Fire Lyte discusses how he wrote his spiritual book, The Dabbler’s Guide to Witchcraft, and the magic that comes from the writing process.

For more than 10 years, Fire Lyte has interviewed self-identified witches, fairy experts, goblin hunters, paranormal investigators, and even a werewolf on his podcast Inciting A Riot. His thousands of listeners worldwide tune in as he examines magic, witchcraft, Paganism, and spiritual seekership through a diverse, inclusive lens with a balance of modern science, critical thought, and pop culture. He lives in the Chicago suburbs with his husband and vast array of fur children. Follow on on Twitter, Facebook, and Instagram.

Fire Lyte

In this post, Fire discusses how he wrote his spiritual book, The Dabbler’s Guide to Witchcraft, the magic that comes in the writing process, and more!

Name: Fire Lyte
Literary agent: Emily Sylvan Kim, Prospect Agency
Book title: The Dabbler’s Guide to Witchcraft
Publisher: Simon & Schuster / Tiller Press
Release date: September 28, 2021
Genre/category: Spirituality
Elevator pitch for the book: A guide for modern spiritual seekers who crave a balance of magic, science, and critical thinking.

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What prompted you to write this book?

Most books about magic tend to focus on doing magic, and that makes sense, right? You pick up a book on magic because your ex-boyfriend cheated on you and you want to turn him into a toad, or you’re on a job hunt and want to hurry things along. You pick up a book on magic to do magic, but there is a whole community out there of people also doing magic—or, sometimes, claiming to do magic—and we rarely shift the spotlight to them. The community itself. The culture of modern magical seeking.

This book focuses on modern witches, the beginning dabbler, folk practitioners, cultural carriers of spiritual traditions, and the intersection where they meet. It also discusses topics often left off the page, like the fact that there are frauds in our midst trying to charm the gullible out of their money or time, or what in the world Unverified Personal Gnosis is and how reliable it is as a source.

I was also very aware that the modern spiritual seeker is typically on their spiritual journey, because they want to build a spiritual life but not at the cost of what is important to them politically or socially. A modern mystic doesn’t eschew science and psychology, but embraces them. I wanted a book that welcomed those people—skeptics and dabblers alike—into the magical community.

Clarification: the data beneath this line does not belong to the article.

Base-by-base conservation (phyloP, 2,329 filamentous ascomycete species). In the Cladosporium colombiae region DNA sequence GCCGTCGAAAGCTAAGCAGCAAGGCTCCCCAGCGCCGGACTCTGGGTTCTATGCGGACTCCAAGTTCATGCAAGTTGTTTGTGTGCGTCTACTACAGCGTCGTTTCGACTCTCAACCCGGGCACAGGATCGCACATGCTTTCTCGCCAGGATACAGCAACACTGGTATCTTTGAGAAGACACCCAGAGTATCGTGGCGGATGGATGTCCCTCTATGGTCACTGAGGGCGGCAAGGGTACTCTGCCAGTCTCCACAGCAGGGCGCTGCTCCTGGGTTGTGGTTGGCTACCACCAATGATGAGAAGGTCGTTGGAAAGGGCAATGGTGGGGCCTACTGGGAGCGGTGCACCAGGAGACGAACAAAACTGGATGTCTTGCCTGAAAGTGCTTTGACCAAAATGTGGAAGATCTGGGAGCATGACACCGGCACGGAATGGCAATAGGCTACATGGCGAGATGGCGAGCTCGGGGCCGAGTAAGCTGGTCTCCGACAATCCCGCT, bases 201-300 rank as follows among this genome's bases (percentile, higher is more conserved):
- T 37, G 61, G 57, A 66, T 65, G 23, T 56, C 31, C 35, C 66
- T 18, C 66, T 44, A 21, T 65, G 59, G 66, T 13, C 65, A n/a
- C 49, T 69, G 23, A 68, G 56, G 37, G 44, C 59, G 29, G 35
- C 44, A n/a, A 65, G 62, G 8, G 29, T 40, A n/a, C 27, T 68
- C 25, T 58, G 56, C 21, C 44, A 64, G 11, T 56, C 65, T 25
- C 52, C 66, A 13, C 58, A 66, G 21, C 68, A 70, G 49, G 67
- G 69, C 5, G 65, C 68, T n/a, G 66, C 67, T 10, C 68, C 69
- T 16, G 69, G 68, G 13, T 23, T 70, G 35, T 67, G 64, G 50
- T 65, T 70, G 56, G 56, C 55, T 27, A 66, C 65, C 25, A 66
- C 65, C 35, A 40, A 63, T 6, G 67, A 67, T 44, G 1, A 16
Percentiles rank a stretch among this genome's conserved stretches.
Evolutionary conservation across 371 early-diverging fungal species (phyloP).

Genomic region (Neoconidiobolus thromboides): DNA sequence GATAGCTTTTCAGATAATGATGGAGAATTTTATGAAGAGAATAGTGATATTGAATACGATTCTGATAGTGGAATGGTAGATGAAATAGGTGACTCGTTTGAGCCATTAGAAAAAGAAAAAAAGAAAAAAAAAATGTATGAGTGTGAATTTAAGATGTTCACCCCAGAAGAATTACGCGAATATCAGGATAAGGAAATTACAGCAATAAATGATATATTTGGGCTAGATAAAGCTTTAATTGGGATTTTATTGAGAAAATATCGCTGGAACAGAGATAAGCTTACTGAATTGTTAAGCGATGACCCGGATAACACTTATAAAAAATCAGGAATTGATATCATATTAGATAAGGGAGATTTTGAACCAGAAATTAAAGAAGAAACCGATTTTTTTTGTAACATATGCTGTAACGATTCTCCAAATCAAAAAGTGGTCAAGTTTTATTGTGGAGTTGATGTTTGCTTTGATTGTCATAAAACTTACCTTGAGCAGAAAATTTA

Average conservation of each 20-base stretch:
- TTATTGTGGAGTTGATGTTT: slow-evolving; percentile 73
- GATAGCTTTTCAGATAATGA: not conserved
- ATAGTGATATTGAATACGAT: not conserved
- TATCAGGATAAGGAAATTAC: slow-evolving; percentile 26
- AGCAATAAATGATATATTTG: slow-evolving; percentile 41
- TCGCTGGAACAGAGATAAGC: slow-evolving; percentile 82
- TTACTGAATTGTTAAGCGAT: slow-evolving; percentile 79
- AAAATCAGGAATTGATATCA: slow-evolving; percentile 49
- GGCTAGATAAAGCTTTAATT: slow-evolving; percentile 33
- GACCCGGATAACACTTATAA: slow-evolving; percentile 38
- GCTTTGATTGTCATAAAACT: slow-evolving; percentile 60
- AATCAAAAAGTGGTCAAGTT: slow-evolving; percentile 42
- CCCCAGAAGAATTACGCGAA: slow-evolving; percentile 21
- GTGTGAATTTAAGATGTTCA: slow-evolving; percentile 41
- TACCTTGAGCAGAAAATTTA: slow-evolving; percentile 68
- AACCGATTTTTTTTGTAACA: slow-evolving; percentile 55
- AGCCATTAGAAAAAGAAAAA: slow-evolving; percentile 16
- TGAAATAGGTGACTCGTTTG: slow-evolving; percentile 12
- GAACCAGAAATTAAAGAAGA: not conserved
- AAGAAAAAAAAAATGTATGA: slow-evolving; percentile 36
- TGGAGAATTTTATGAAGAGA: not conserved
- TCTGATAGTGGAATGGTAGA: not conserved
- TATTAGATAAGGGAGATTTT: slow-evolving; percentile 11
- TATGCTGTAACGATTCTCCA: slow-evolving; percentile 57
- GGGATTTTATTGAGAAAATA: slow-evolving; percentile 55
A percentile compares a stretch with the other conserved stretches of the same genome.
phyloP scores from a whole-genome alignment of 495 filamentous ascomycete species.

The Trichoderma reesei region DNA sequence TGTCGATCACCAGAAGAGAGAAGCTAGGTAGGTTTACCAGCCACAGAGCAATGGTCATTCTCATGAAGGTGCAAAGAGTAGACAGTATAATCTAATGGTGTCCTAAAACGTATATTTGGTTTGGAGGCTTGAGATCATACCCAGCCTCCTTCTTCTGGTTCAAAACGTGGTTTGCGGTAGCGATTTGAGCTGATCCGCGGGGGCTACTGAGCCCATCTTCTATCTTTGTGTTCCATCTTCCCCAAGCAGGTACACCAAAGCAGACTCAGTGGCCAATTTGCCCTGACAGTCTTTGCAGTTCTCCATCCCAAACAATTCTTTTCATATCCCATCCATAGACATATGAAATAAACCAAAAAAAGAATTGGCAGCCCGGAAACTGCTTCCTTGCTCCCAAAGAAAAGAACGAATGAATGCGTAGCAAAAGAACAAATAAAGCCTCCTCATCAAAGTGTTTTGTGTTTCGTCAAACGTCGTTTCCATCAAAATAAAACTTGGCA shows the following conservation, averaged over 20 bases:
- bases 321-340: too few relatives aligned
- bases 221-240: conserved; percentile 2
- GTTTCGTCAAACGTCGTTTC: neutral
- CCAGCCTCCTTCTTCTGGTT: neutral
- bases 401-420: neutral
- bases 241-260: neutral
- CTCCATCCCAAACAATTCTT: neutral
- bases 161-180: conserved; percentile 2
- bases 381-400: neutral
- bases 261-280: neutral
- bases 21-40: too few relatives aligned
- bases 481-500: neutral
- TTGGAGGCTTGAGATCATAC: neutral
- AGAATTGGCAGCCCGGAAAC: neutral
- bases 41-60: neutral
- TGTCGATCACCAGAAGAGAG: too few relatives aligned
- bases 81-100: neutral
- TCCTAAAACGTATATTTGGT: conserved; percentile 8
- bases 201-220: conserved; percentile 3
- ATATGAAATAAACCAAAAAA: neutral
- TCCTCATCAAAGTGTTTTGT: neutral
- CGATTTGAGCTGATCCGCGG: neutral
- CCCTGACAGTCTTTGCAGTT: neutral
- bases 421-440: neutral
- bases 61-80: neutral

How long did it take to go from idea to publication? And did the idea change during the process?

I was able to write the first draft in about four months, but from first sentence to final edit was around a year. In many ways this book has lived in my notes app for a very long time. I’ve hosted a podcast called Inciting A Riot since 2009 that has had many of these types of conversations, and every time I thought an idea belonged in a book I stuck it in my notes app. I’ve written bits and pieces that I was able to draw from and rework as needed, but the original idea remained the same throughout the writing process. Though, admittedly, it got much more refined thanks to my amazing editor.

Were there any surprises or learning moments in the publishing process for this title?

How very, very slow everything is, and then, suddenly, how very, very fast it all gets. The writing process is often lonely, exacerbated by the fact that this book was written while in quarantine during the COVID-19 pandemic. All the normal processes of meeting one’s team or going to an in-person writing group or even just having a spur of the moment meet-up with a red pen and a cup of coffee to go over edits didn’t happen. But, I had a wonderful team who made sure I felt seen and heard every step of the way.

Were there any surprises in the writing process for this book?

Every now and then, when you get into a groove and the words are flowing, a line will leap out of you that stops you in your tracks. You think…did I just write that? It’s not about being impressed with yourself, rather it’s about finding out how you truly feel on a given subject. The process itself puts you into a very vulnerable place no matter what the topic. It’s therapy.

What do you hope readers will get out of your book?

I hope that no matter their spiritual beliefs, or lack thereof, that they come away from the book with a little spark of magic as well as the surety that they can craft a life fit for themselves where they chose every part of it. (And, also, that they can now think deeply and critically about why they chose it.)

If you could share one piece of advice with other authors, what would it be?

Make friends with other, better authors. Make friends with people farther along in their career. Listen to them. Let them read your work. Take their notes and get less precious with your work. Your book will be better in the end if you can step away and look at it objectively through the eyes of people who care about you, want it to be good, and know how to get it there.

And, you know, they can also help you with the business piece of this industry. It is a business, after all, and if it’s your first book there are all sorts of things about contracts and author’s rights that you won’t know unless you happened to have had a previous life as an attorney. 

Regardless of your genre (mystery, romance, horror, science fiction, fantasy, mainstream, or literary), you will hone your writing skills as a result of this class’ examination of the ways masters of the art and craft created intellectually and emotionally rich and compelling stories that became classics.

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